Effect of position on oxygen saturation and requirement in convalescent preterm infants.

Abstract

AIMS To document the effect of position on oxygen saturation and changes in oxygen requirement in convalescent preterm infants. METHODS Twelve infants born ≥24 and ≤32 weeks gestation, extubated and without congenital anomaly were studied using nap polysomnography in prone and supine, twice weekly until discharge. Mean oxygen saturation (SpO(2)), minimum SpO(2) , mean minimum SpO(2) and time with SpO(2) < 90% were measured in active sleep. RESULTS Eight male and four female infants [median gestation 28 (24-31) weeks and median birthweight 1059 (715-1840) g] had 39 studies. For 21 of 39 studies, the infant was on respiratory support. Four infants had chronic lung disease (CLD). SpO(2) varied with postmenstrual age (PMA) (p = 0.003) but not with position (p = 0.36), and PMA did not influence the effect of position on SpO(2) (p = 0.19). SpO(2) was lower for those with CLD (p < 0.0001) and those on respiratory support (p < 0.001), but there was no effect of position (p = 0.97 and p = 0.67, respectively). From 36 weeks PMA, a change to supine did not increase oxygen requirement. CONCLUSION In preterm infants, PMA and residual respiratory disease have greater effects on oxygenation than position. A supine sleep position is not disadvantageous for preterm infants at discharge.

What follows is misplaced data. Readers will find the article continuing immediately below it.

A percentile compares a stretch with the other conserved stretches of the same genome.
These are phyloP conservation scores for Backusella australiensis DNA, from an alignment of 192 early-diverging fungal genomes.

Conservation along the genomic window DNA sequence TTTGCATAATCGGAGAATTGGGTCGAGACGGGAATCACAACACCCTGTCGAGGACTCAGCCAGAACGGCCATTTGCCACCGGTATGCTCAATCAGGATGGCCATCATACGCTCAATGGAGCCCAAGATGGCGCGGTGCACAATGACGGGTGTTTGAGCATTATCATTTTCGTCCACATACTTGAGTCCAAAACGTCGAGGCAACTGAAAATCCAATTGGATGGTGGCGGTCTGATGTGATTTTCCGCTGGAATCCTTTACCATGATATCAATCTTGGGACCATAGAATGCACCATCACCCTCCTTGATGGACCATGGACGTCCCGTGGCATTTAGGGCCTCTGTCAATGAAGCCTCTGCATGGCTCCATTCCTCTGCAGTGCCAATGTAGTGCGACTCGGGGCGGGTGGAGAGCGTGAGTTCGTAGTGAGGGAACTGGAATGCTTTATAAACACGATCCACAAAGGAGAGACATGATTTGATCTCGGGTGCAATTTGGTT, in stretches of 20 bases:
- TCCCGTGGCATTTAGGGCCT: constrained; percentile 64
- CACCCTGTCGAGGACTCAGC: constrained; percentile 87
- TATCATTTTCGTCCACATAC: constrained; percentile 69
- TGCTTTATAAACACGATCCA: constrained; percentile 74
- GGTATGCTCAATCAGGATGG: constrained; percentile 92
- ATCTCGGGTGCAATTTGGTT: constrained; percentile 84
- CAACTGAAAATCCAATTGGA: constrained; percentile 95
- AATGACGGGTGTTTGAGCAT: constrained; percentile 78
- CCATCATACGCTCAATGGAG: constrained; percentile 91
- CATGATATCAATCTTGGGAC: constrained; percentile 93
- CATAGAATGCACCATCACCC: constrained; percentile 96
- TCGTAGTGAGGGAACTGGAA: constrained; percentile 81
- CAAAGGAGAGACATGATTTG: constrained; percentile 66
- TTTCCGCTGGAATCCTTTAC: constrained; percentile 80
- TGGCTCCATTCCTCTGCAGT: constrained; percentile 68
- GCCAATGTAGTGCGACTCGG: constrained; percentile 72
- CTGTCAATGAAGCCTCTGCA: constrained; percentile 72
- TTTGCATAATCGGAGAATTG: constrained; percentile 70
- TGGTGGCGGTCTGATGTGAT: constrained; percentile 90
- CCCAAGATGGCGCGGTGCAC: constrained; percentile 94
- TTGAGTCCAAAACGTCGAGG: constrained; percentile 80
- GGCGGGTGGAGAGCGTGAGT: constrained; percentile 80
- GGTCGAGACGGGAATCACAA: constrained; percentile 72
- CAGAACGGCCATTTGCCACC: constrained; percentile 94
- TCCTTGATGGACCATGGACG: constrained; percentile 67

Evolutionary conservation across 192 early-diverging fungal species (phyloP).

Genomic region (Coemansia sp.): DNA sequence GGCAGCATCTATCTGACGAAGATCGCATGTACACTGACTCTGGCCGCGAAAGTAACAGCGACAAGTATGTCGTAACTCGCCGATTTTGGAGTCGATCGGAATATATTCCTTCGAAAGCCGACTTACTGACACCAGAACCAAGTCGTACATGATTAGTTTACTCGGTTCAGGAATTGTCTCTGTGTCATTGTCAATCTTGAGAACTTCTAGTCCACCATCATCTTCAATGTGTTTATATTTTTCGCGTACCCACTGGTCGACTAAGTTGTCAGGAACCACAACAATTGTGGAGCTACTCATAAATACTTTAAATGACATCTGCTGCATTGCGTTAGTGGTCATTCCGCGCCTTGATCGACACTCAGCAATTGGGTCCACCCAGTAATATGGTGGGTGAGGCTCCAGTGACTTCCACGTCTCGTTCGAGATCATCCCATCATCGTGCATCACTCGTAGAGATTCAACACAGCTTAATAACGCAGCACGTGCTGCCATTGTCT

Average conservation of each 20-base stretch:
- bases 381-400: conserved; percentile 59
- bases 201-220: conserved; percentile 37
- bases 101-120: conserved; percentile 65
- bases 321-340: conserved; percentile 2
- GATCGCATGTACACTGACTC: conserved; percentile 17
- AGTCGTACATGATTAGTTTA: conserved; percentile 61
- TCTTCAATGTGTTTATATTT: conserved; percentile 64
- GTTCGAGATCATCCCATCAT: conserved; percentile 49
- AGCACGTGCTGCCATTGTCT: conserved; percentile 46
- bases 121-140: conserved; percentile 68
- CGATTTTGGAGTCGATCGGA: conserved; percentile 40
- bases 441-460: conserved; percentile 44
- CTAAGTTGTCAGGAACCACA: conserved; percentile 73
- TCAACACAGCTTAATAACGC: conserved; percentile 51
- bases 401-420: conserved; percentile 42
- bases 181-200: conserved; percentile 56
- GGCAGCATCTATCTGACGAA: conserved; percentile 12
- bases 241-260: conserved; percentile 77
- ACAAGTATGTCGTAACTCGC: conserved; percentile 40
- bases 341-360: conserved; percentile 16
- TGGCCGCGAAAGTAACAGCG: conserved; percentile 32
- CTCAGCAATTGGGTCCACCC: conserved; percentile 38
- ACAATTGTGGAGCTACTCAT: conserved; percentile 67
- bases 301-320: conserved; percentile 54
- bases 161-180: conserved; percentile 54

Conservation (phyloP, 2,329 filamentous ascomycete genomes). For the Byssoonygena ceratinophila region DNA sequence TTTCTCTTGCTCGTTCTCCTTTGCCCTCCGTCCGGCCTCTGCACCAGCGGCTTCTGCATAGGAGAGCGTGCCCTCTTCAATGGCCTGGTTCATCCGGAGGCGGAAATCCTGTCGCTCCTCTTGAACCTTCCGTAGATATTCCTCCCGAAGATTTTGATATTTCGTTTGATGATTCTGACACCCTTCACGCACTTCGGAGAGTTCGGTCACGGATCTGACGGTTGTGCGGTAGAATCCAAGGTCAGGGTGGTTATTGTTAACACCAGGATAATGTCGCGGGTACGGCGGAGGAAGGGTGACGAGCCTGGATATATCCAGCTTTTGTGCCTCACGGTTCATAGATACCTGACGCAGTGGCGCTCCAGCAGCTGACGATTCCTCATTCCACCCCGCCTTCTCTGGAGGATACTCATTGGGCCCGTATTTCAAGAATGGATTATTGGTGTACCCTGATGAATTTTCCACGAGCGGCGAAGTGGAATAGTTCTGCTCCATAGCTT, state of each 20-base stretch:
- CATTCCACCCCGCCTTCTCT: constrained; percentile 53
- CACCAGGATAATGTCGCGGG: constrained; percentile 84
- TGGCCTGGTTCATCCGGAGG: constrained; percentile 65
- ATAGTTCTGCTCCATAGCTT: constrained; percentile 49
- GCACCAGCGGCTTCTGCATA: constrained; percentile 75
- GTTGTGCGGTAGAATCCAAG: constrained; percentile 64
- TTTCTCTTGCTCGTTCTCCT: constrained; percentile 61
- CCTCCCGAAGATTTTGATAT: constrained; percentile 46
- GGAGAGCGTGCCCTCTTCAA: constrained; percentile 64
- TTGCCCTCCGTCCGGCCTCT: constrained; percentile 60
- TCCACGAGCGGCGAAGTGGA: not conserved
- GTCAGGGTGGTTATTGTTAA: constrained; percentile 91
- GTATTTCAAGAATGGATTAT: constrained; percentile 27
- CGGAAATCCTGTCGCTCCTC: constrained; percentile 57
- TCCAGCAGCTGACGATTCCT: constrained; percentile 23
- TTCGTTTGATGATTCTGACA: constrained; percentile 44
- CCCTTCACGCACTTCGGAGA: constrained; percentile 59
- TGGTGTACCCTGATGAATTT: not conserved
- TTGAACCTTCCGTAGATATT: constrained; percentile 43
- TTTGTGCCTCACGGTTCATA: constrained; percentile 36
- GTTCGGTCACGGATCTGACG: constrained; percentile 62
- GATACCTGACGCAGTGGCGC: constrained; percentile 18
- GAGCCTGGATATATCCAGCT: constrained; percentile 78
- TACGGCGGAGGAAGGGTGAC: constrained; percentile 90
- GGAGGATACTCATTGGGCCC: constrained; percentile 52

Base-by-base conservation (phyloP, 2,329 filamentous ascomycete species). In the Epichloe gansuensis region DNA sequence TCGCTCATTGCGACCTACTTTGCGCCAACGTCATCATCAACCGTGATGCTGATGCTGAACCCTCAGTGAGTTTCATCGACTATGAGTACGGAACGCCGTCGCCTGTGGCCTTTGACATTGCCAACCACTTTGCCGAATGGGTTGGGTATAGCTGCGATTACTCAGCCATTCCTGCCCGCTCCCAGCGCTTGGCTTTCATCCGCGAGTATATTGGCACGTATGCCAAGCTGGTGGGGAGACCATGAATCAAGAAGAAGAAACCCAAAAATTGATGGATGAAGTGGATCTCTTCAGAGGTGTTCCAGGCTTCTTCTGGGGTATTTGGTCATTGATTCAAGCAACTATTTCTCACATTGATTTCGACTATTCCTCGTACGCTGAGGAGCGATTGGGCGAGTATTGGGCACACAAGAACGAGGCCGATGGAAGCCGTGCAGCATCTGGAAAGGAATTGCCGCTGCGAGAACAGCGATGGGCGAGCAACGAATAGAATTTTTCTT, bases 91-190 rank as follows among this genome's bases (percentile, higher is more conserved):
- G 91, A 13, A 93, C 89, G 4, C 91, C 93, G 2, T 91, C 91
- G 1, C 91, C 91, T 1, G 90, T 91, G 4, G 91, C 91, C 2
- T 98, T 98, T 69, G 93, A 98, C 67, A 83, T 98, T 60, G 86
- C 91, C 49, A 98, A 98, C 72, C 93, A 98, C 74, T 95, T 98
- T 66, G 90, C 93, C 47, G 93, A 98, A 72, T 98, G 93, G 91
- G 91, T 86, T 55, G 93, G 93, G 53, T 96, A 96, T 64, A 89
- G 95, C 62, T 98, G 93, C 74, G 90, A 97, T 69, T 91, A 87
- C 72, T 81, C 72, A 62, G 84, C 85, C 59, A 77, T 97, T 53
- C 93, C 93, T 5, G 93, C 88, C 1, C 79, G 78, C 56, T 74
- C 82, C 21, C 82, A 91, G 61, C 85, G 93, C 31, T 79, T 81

DOI: 10.1111/j.1651-2227.2011.02157.x

Cite this paper

@article{Elder2011EffectOP, title={Effect of position on oxygen saturation and requirement in convalescent preterm infants.}, author={Dawn Elizabeth Elder and Angela J P Campbell and Duncan C Galletly}, journal={Acta paediatrica}, year={2011}, volume={100 5}, pages={661-5} }